Review question: Cochrane authors examined the evidence about aromatase inhibitors for infertile women with polycystic ovary syndrome (PCOS).
Background: PCOS is the most common cause of infrequent or absent menstrual periods, and affects about 5% to 20% of women worldwide. It often causes anovulatory infertility (infertility related to inability to ovulate). Aromatase inhibitors (AIs) are used to make ovulation happen. Since about 2001 clinical trials have reached differing conclusions as to whether the AI, letrozole, is at least as effective for treating infertility as the most commonly used treatment, clomiphene citrate.
Trial characteristics: The review includes clinical trials where participants were randomly assigned to the intervention (letrozole) or to the comparison group (i.e. clomiphene citrate). These trials are called randomised controlled trials. Our review includes 41 randomised controlled trials with 6522 women. In all trials, the aromatase inhibitor used was letrozole. Comparators included clomiphene citrate, which was used in 26 of the randomised controlled trials, and laparoscopic ovarian drilling (a surgical technique used to trigger ovulation), which was used in four randomised controlled trials. Several trials included other treatments.
Key results: Letrozole appears to improve live birth rates and pregnancy rates compared to clomiphene citrate when used to cause ovulation, followed by timed intercourse. There appeared to be no difference for miscarriage rate or multiple pregnancy rate. Ovarian hyperstimulation syndrome, a serious adverse event of hormonal stimulation, was a very rare event and in most trials it did not occur. The certainty of the evidence for all these outcomes was high and seems to be reliable.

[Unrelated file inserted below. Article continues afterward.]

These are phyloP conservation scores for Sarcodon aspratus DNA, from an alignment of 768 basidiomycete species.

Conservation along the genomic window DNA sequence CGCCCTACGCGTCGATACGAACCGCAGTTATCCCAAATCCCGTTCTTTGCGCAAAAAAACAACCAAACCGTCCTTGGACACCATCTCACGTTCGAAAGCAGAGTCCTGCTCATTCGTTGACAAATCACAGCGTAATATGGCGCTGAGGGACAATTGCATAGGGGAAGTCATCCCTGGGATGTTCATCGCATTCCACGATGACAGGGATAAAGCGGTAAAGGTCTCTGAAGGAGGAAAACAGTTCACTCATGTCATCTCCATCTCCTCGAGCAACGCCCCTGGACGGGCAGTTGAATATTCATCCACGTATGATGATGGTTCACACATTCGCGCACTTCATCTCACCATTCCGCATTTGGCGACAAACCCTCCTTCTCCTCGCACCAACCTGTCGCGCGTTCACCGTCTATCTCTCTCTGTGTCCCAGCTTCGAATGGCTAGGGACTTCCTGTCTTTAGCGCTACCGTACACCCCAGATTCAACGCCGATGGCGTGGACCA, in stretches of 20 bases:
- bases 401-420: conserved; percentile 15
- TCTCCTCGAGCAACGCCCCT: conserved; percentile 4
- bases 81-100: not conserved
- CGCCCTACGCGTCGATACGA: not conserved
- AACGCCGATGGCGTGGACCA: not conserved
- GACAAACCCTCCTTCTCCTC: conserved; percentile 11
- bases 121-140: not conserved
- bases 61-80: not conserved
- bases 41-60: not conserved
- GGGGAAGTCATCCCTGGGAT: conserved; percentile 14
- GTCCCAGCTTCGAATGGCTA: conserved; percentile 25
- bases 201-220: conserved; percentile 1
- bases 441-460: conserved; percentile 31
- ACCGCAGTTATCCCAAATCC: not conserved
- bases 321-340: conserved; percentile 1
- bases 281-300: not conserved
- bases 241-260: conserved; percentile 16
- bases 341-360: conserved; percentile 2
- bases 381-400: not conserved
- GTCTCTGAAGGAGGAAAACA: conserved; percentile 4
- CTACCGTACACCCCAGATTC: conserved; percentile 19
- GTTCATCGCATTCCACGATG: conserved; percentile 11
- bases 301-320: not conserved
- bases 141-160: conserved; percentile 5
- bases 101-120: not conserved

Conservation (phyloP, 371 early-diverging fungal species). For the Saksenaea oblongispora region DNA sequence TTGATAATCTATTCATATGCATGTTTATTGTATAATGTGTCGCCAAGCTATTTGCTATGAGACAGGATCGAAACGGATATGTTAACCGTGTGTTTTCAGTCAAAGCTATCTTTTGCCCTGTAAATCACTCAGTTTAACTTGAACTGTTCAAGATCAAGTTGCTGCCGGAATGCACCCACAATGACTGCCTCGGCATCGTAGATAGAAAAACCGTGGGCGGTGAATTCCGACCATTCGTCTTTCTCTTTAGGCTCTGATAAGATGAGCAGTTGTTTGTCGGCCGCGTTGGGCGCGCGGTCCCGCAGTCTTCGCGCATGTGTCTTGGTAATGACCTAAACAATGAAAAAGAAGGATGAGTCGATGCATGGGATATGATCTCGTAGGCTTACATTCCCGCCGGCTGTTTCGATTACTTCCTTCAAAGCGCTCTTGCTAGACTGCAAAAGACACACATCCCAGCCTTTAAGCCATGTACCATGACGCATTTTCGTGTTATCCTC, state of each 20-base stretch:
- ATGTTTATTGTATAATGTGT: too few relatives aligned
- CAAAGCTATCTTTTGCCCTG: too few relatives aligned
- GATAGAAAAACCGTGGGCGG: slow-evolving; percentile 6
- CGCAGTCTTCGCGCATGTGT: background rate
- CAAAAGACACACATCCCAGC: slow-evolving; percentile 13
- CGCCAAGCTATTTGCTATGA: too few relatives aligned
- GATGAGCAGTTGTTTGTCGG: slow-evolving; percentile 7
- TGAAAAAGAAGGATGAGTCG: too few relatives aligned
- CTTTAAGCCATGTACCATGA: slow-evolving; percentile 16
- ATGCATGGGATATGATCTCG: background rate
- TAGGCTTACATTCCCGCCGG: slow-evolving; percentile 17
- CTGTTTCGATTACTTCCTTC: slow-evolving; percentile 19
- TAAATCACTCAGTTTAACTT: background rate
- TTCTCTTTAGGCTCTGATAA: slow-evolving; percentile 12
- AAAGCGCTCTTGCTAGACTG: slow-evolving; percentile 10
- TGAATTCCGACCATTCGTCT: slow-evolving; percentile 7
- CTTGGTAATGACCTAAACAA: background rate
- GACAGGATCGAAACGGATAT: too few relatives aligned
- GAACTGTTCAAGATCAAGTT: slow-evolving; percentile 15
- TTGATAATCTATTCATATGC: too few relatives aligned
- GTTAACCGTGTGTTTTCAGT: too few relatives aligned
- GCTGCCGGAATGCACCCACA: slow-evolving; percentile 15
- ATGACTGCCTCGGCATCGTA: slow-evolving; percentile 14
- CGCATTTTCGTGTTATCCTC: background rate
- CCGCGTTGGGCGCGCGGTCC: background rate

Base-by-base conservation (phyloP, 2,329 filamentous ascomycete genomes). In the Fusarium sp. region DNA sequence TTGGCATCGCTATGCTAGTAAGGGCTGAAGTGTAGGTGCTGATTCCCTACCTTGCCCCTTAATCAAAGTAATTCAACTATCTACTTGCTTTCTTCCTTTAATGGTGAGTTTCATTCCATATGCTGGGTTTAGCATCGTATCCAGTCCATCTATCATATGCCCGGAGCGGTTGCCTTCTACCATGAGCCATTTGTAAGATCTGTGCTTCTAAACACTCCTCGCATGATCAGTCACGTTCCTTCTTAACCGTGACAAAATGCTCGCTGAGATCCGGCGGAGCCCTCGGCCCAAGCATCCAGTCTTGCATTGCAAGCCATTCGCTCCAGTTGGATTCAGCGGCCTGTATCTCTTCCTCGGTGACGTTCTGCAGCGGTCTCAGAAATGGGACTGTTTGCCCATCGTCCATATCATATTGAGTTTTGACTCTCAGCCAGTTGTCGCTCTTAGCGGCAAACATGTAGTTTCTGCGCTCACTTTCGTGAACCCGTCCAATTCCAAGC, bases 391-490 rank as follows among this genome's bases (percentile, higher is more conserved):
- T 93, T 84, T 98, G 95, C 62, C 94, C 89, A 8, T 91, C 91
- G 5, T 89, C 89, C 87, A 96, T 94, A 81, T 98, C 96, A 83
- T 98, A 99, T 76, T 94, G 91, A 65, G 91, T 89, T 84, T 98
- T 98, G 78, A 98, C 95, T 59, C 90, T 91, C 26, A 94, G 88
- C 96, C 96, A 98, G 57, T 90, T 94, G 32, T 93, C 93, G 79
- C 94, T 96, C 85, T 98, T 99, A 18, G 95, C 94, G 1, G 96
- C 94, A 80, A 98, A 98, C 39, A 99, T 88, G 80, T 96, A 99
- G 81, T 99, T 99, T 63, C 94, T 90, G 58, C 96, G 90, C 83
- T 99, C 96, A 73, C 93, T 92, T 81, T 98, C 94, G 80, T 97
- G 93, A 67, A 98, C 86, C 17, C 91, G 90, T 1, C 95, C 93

There appeared to be very low-certainty evidence for higher live birth rates with letrozole compared to laparoscopic ovarian drilling, although there was only one relevant trial. The result for clinical pregnancy rate was uncertain. We are uncertain if letrozole decreases miscarriage and multiple pregnancy rates compared to laparoscopic ovarian drilling. No trials reported on ovarian hyperstimulation syndrome. The evidence is current to November 2021.
Certainty of the evidence: The overall certainty of the evidence ranged from very low to high. We downgraded evidence when we had small trials with few women or when methods were unclear.
Letrozole appears to improve live birth rates and pregnancy rates in infertile women with anovulatory PCOS, compared to SERMs, when used for ovulation induction, followed by intercourse. There is high-certainty evidence that OHSS rates are similar with letrozole or SERMs. There was high-certainty evidence of no difference in miscarriage rate and multiple pregnancy rate. We are uncertain if letrozole increases live birth rates compared to LOD. In this update, we added good quality trials and removed trials with concerns over data validity, thereby upgrading the certainty of the evidence base.